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2008 Fuji Television Japanese Grand Prix October 21, 2008

Posted by Dru in Japan, Kanto, Sports, Travel.
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Author’s Note:  Dru’s Misadventures has moved to HinoMaple.  Please venture on and read the post complete with pictures.  http://wp.me/p2liAm-39

On October 12th, 2008, Japan hosted the 16th round of the FIA F1 World Championship.  The pinnacle of four wheel motorsports has been coming to Japan for decades.  Since 2007, the Japanese GP has been run at Fuji Speedway in Shizuoka.  Before 2007, the F1 Championship had been going to Suzuka in Mie Prefecture.  A few hours away by Shinkansen.  In 2006, Toyota had more money than Honda, so F1 decided to move from Suzuka to Fuji.

Fuji Speedway is nestled at the base of Mt. Fuji in Shizuoka.  It’s a beautiful circuit that has a 1.5 km straight and various corners.  It has been full of controversy as many drivers dislike the course.  It tends to rain often and it’s difficult to see Mt. Fuji at anytime.  While Fuji Speedway is located very close to Tokyo, it was a nightmare to go and return from the Speedway last year.  It took over 3 hours to just leave the circuit!  I must say that I was worried about the wait to leave the Speedway, however, things ran extremely smoothly.  There was hardly any problems.  Following last year, the organizers decided to try to fix things, and the changes worked.  While I had to walk a long distance to reach my shuttle bus, the lineup was only 5 minutes and I reached Gotenba Station very quickly.  So quickly, that by the time I returned to Tokyo this year, I was still waiting for the shuttle bus, last year!  Needless to say, I was very happy.

I have never been to the Canadian Grand Prix, but as you should know, I have been to Japan’s Moto GP race.  Comparing the two, I still love Moto GP, and the feeling of both events is completely different.  Moto GP attracts more international faces, and more hardcore fans.  F1 brings more of the everyday people.  It’s hard to explain the differences, but just imagine the differences between the downtown core of any city with one of the suburbs.  Moto GP is like a suburb.  Everyone is roughly from the same type of family, whereas F1 brings people from all walks of life.  The amount of good available for purchase at the F1 race was astonishing.  There are more items, but unless you are a true fan, there isn’t too much that is worthwhile.  To the average fan, namely me, I wasn’t going to buy a Ferrari shirt, or a Renault shirt either.  Prices were very expensive and the products were generally useless outside F1.  I don’t know too many people who wear complete F1 race suits (each costs over 500,000 Yen) or even a shirt that is full of Toyota logos.  As nice as some of the clothes and goods were, I just couldn’t buy any of it.  However, that never stopped the thousands of other fans from buying as much as they could.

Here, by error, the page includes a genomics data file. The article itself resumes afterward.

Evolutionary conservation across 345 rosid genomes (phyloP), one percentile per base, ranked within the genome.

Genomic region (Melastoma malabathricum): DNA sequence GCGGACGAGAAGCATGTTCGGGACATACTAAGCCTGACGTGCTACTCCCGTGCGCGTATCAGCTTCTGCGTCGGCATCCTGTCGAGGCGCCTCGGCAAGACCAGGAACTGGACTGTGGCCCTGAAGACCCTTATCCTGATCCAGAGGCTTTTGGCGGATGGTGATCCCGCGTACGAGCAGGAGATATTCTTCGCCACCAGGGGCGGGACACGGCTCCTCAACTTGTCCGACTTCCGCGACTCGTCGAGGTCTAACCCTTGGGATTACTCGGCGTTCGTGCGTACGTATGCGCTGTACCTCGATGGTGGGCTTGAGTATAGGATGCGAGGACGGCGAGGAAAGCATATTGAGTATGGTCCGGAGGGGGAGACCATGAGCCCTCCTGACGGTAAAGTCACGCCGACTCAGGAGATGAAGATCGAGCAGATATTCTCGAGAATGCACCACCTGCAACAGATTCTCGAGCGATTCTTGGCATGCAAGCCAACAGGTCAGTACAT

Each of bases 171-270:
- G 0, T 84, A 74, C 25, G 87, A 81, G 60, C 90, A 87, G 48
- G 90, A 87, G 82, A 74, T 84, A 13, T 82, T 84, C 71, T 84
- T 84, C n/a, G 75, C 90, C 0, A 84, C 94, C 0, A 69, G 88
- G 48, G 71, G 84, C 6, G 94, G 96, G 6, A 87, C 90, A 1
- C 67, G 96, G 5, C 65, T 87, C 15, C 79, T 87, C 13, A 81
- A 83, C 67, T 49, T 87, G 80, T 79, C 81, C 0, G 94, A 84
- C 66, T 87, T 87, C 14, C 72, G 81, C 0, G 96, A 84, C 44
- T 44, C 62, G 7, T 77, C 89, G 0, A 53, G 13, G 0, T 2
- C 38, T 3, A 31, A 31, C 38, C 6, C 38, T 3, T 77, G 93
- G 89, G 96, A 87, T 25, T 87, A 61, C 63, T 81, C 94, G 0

The race itself was fairly exciting.  Right at the first corner, there was an incident involving the top driver, Lewis Hamilton.  By the end of the 6th lap, things had finally settled down a little.  Like all of F1, passing tends to be infrequent and at the beginning of the race.  After 10 laps of any race, things get boring.  The only excitement occurs when there is a blown engine or an accident in the pits.  Other than that, not much happens.  I must say that Fuji Speedway is better than most tracks on the F1 calender.  Passing occurred during the entire race, although not so often as Moto GP.  😉  In the end, after a very eventful opening to the race, Fernando Alonso, driving a Renault, won the race.  After the cooldown lap, I grabbed my stuff and ran like the wind.  I had to beat the crowd so I could get home somewhat on time.

After the first year of hiccups at the first Fuji Speedway Grand Prix, the second year was 10 times better.  While the price of a ticket is reallye expensive, it’s worth it to go at least once in your life.  Hopefully next year, at Suzuka, there will be more free swag and a more exciting atmosphere.  I’ll let you if I do get tickets to go.

このblogは英語のblog。もし私の英語は難しい、日本語のquestionは大丈夫。